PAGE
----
Now, instead of a shoreline cloaked in concrete, San Francisco savors the glory of a wide-open waterfront freed by the 1991 demolition of the quake-damaged Embarcadero Freeway.”

So instead of a horrible, elevated freeway, we have the renovated Ferry Building, host to one of the country’s best farmer’s markets (along with Pike’s) and a huge tourist draw. We have restaurants, we have tree-lined streets. We have trolleys and light rail and bicycle lanes.

In short, I agree with your stance. I wholeheartedly concur that what Seattlites need is a vision of Seattle in the future, a look ahead, and I don’t think anyone that can picture that imagines a shoreline choked by more concrete.



Erica: I am very pleased with your coverage of the Alaskan Way Viaduct controversy, and I'm definitely going to follow your recommendation for a No/No vote.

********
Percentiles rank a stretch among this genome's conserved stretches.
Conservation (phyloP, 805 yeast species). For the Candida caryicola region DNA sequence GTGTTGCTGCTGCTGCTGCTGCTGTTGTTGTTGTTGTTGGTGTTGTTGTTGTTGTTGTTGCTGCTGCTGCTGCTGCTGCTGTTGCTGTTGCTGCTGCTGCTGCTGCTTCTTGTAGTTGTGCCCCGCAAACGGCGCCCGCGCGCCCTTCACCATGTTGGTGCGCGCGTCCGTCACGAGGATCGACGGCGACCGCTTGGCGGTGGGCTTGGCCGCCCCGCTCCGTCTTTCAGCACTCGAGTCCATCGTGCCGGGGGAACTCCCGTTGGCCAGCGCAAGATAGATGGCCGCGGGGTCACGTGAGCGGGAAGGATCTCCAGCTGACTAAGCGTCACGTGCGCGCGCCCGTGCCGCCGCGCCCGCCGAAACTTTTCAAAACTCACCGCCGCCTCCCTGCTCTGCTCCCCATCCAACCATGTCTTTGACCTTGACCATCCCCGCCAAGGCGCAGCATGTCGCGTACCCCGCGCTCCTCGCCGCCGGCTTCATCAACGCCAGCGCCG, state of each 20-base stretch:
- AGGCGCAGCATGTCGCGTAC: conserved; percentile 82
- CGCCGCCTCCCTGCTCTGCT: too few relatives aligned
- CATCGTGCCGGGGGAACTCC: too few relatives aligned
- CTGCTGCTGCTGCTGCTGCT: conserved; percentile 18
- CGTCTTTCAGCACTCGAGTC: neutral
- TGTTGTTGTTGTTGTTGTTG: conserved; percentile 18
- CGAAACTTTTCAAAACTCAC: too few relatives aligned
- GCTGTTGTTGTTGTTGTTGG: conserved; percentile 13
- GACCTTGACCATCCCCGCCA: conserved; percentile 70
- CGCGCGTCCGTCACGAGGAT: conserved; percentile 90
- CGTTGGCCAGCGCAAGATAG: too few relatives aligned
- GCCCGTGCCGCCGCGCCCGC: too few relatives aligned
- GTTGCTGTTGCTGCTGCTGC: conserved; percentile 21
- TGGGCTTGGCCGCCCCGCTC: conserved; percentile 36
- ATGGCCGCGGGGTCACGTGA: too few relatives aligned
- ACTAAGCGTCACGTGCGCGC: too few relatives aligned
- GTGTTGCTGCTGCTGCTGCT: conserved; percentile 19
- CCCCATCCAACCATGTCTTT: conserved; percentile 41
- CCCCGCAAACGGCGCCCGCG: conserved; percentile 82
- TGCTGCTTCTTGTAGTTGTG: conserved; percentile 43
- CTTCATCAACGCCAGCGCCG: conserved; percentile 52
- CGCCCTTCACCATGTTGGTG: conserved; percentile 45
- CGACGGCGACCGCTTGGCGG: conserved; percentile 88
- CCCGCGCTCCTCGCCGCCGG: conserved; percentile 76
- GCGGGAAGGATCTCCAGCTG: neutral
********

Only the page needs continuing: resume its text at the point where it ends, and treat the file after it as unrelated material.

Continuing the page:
However, I'm very curious that nobody seems to be advocating that the Viaduct be closed immediately. If it is such a danger, and it will need to be closed regardless of which option is chosen, why hasn't the City Of Seattle closed it immediately.

I think that the City, the State, and a number of government agencies are exposed to a significant amount of liability in the event of an earthquake. Not to mention how our national reputation will be affected in the aftermath of such an event.

I would love to hear what you think. Also, can you suggest ways to bring attention to this option?

Keep up the great work!

Hector Rovira


Erica: I just happened to read your article about the viaduct. Great! Glad to see it in print. I voted NO two times on my mail in ballot for both measures. I couldn't agree with you more completely. No rebuild. Tear the sucker down and put the money into streetcars, light rail, more buses, bike lanes, anything to discourage people from driving their cars. Keep up the good work!

Jim Bradem